James Pielemeier

Emeritus Professor
Email: jpielemeier@hamline.edu


AB, Indiana University
JD, Indiana University School of Law  


Areas of expertise: Civil procedure, conflict of law, and mass media law

View Professor Pielemeier's research: SSRN Author Page -- James Pielemeier

Prior to joining the Hamline Law faculty, Professor Jim Pielemeier was in private practice with Dorsey & Whitney, specializing in civil litigation. He has worked with the Indiana Civil Rights Commission and was a visiting professor at Indiana University School of Law and lectured in Japan.

Pielemeier retired from teaching at Hamline Law during the 2012-13 academic year and was named emeritus professor in May 2013. His teaching included courses in civil procedure, conflict of laws, and mass media law.

Pielemeier has published extensively in the areas of civil procedure and conflict of laws. While in law school, he was elected to the academic honor society Order of the Coif and served as associate editor of the Indiana Law Journal. He has served on a variety of committees that are addressing the issues of technology, teaching, and the law.



Goodyear Dunlop: A Welcome Refinement of the Language of General Personal Jurisdiction, 16 LEWIS & CLARK L. REV. 969 (2012).

Why General Personal Jurisdiction over "Virtual Stores" Is a Bad Idea, 27 QUINNIPIAC L. REV. 625 (2009).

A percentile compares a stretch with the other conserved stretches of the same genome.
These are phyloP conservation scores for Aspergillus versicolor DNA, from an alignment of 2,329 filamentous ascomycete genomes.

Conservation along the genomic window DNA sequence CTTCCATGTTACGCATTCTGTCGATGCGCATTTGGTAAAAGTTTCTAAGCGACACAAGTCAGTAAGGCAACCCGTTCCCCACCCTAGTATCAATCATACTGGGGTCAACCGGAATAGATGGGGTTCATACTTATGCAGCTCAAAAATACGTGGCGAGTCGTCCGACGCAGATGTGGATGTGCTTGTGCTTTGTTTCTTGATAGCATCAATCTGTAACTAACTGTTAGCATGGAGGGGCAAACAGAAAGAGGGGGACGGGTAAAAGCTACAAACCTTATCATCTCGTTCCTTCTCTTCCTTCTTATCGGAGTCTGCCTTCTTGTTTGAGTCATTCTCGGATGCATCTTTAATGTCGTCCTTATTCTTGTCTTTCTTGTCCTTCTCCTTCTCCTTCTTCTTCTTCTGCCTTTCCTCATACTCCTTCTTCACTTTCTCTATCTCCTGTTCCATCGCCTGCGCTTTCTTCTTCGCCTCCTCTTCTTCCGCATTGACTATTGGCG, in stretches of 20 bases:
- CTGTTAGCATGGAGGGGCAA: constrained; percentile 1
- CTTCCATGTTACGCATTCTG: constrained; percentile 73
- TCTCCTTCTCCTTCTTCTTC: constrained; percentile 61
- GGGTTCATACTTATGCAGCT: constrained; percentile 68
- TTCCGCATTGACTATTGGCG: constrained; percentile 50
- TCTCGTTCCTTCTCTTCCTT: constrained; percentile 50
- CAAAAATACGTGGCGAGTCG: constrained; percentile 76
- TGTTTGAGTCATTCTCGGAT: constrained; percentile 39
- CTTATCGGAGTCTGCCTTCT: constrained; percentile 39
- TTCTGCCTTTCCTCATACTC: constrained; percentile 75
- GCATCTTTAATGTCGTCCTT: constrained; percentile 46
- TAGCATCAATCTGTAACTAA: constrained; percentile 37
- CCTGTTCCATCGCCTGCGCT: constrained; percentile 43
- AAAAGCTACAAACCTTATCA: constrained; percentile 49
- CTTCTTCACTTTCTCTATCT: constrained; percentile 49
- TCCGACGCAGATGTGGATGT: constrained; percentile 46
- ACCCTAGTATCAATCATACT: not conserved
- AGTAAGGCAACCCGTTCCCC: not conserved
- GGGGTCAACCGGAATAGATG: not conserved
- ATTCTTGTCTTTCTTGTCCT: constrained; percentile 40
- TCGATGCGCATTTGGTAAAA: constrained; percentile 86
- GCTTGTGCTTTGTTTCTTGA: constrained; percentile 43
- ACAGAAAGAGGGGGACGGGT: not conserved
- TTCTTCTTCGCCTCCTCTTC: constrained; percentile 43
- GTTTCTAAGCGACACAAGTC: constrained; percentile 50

Choice of Law for Multistate Defamation–The State of Affairs as Internet Defamation Beckons, 35 ARIZ. ST. L.J. 55 (2003).

Some Hope for Choice of Law in Minnesota, 18 HAMLINE L. REV. 8 (1994).

Summary Judgment in the United States, 21 HOGAKURONSHU 85 (1992) (Japanese Law Review).
Why We Should Worry About Full Faith and Credit to Laws, 60 S. CAL. L. REV. 1299 (1987).

Constitutional Limitations on Choice of Law: The Special Case of Multistate Defamation, 133 U. PA. L. REV. 381 (1985); portions reprinted in THE FIRST AMENDMENT: A READER (Garvey & Schauer, eds., 1992).

Discovery of Non-Testifying 'In-House' Experts Under Federal Rule of Civil Procedure 26, 58 IND. L.J. 597 (1983).

Due Process Limitations on the Application of Collateral Estoppel against Nonparties to Prior Litigation, 63 B.U. L. REV. 383 (1983).

Summary Judgment in Minnesota: A Search for Patterns, 7 WM. MITCHELL L. REV. 147 (1981).